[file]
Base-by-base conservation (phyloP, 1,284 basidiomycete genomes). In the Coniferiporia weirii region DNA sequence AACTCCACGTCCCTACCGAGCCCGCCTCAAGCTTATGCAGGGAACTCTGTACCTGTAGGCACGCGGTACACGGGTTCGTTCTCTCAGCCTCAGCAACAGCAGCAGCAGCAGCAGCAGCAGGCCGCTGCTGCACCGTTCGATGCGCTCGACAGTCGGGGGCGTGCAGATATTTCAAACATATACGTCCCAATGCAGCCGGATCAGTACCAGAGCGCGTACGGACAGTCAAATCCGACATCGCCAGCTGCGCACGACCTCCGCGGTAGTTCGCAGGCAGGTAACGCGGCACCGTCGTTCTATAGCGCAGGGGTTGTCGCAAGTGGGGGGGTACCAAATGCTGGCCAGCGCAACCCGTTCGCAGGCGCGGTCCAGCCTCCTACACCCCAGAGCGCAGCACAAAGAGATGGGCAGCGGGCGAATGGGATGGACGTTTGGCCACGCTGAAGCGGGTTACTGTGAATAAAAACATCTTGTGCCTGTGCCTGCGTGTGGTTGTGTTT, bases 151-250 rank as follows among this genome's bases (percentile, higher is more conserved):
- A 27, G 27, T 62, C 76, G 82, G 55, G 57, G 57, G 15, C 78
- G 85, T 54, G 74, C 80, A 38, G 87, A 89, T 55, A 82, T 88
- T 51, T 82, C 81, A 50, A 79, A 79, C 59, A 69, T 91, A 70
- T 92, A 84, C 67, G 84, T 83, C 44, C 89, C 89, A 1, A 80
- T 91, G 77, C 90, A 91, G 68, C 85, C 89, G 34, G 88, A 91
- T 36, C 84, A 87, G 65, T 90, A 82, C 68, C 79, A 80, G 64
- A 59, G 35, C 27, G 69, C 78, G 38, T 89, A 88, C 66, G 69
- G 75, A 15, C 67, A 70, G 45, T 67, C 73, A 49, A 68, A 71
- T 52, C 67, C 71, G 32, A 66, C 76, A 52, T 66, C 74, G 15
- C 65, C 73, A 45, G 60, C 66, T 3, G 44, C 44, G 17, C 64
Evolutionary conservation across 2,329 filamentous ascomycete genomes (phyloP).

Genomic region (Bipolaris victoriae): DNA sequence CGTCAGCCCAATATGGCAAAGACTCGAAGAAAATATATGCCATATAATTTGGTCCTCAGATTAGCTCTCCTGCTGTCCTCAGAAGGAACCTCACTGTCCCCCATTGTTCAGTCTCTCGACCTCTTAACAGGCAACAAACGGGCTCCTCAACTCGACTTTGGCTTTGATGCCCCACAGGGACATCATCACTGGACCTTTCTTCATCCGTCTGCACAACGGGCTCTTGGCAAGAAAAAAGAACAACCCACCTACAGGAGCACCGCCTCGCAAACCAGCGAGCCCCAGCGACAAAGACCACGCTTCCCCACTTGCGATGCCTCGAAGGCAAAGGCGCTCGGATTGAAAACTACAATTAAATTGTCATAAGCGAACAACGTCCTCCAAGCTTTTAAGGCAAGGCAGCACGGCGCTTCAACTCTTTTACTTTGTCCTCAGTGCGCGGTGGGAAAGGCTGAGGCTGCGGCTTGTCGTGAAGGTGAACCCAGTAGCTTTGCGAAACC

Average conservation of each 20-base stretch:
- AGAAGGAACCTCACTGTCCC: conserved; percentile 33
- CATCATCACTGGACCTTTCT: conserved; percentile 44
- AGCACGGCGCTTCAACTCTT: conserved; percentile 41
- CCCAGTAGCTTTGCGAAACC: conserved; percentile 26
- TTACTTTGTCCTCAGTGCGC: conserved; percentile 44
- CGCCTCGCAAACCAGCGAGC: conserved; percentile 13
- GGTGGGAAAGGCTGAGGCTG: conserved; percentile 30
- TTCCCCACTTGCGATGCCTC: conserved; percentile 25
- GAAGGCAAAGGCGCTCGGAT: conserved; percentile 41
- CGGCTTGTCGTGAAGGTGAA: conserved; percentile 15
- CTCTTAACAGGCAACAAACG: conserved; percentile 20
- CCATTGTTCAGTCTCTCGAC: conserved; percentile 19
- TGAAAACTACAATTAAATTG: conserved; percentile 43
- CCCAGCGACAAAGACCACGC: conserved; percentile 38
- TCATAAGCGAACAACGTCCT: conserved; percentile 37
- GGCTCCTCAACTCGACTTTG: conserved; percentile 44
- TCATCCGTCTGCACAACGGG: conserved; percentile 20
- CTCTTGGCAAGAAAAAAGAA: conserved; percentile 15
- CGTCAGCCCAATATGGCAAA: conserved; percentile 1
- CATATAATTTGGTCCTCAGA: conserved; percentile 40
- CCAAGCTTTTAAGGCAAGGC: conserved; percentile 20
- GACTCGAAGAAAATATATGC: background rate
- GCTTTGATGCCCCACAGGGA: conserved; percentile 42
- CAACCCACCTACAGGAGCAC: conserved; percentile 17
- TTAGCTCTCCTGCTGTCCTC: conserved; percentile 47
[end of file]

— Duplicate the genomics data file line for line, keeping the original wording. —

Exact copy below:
Base-by-base conservation (phyloP, 1,284 basidiomycete genomes). In the Coniferiporia weirii region DNA sequence AACTCCACGTCCCTACCGAGCCCGCCTCAAGCTTATGCAGGGAACTCTGTACCTGTAGGCACGCGGTACACGGGTTCGTTCTCTCAGCCTCAGCAACAGCAGCAGCAGCAGCAGCAGCAGGCCGCTGCTGCACCGTTCGATGCGCTCGACAGTCGGGGGCGTGCAGATATTTCAAACATATACGTCCCAATGCAGCCGGATCAGTACCAGAGCGCGTACGGACAGTCAAATCCGACATCGCCAGCTGCGCACGACCTCCGCGGTAGTTCGCAGGCAGGTAACGCGGCACCGTCGTTCTATAGCGCAGGGGTTGTCGCAAGTGGGGGGGTACCAAATGCTGGCCAGCGCAACCCGTTCGCAGGCGCGGTCCAGCCTCCTACACCCCAGAGCGCAGCACAAAGAGATGGGCAGCGGGCGAATGGGATGGACGTTTGGCCACGCTGAAGCGGGTTACTGTGAATAAAAACATCTTGTGCCTGTGCCTGCGTGTGGTTGTGTTT, bases 151-250 rank as follows among this genome's bases (percentile, higher is more conserved):
- A 27, G 27, T 62, C 76, G 82, G 55, G 57, G 57, G 15, C 78
- G 85, T 54, G 74, C 80, A 38, G 87, A 89, T 55, A 82, T 88
- T 51, T 82, C 81, A 50, A 79, A 79, C 59, A 69, T 91, A 70
- T 92, A 84, C 67, G 84, T 83, C 44, C 89, C 89, A 1, A 80
- T 91, G 77, C 90, A 91, G 68, C 85, C 89, G 34, G 88, A 91
- T 36, C 84, A 87, G 65, T 90, A 82, C 68, C 79, A 80, G 64
- A 59, G 35, C 27, G 69, C 78, G 38, T 89, A 88, C 66, G 69
- G 75, A 15, C 67, A 70, G 45, T 67, C 73, A 49, A 68, A 71
- T 52, C 67, C 71, G 32, A 66, C 76, A 52, T 66, C 74, G 15
- C 65, C 73, A 45, G 60, C 66, T 3, G 44, C 44, G 17, C 64
Evolutionary conservation across 2,329 filamentous ascomycete genomes (phyloP).

Genomic region (Bipolaris victoriae): DNA sequence CGTCAGCCCAATATGGCAAAGACTCGAAGAAAATATATGCCATATAATTTGGTCCTCAGATTAGCTCTCCTGCTGTCCTCAGAAGGAACCTCACTGTCCCCCATTGTTCAGTCTCTCGACCTCTTAACAGGCAACAAACGGGCTCCTCAACTCGACTTTGGCTTTGATGCCCCACAGGGACATCATCACTGGACCTTTCTTCATCCGTCTGCACAACGGGCTCTTGGCAAGAAAAAAGAACAACCCACCTACAGGAGCACCGCCTCGCAAACCAGCGAGCCCCAGCGACAAAGACCACGCTTCCCCACTTGCGATGCCTCGAAGGCAAAGGCGCTCGGATTGAAAACTACAATTAAATTGTCATAAGCGAACAACGTCCTCCAAGCTTTTAAGGCAAGGCAGCACGGCGCTTCAACTCTTTTACTTTGTCCTCAGTGCGCGGTGGGAAAGGCTGAGGCTGCGGCTTGTCGTGAAGGTGAACCCAGTAGCTTTGCGAAACC

Average conservation of each 20-base stretch:
- AGAAGGAACCTCACTGTCCC: conserved; percentile 33
- CATCATCACTGGACCTTTCT: conserved; percentile 44
- AGCACGGCGCTTCAACTCTT: conserved; percentile 41
- CCCAGTAGCTTTGCGAAACC: conserved; percentile 26
- TTACTTTGTCCTCAGTGCGC: conserved; percentile 44
- CGCCTCGCAAACCAGCGAGC: conserved; percentile 13
- GGTGGGAAAGGCTGAGGCTG: conserved; percentile 30
- TTCCCCACTTGCGATGCCTC: conserved; percentile 25
- GAAGGCAAAGGCGCTCGGAT: conserved; percentile 41
- CGGCTTGTCGTGAAGGTGAA: conserved; percentile 15
- CTCTTAACAGGCAACAAACG: conserved; percentile 20
- CCATTGTTCAGTCTCTCGAC: conserved; percentile 19
- TGAAAACTACAATTAAATTG: conserved; percentile 43
- CCCAGCGACAAAGACCACGC: conserved; percentile 38
- TCATAAGCGAACAACGTCCT: conserved; percentile 37
- GGCTCCTCAACTCGACTTTG: conserved; percentile 44
- TCATCCGTCTGCACAACGGG: conserved; percentile 20
- CTCTTGGCAAGAAAAAAGAA: conserved; percentile 15
- CGTCAGCCCAATATGGCAAA: conserved; percentile 1
- CATATAATTTGGTCCTCAGA: conserved; percentile 40
- CCAAGCTTTTAAGGCAAGGC: conserved; percentile 20
- GACTCGAAGAAAATATATGC: background rate
- GCTTTGATGCCCCACAGGGA: conserved; percentile 42
- CAACCCACCTACAGGAGCAC: conserved; percentile 17
- TTAGCTCTCCTGCTGTCCTC: conserved; percentile 47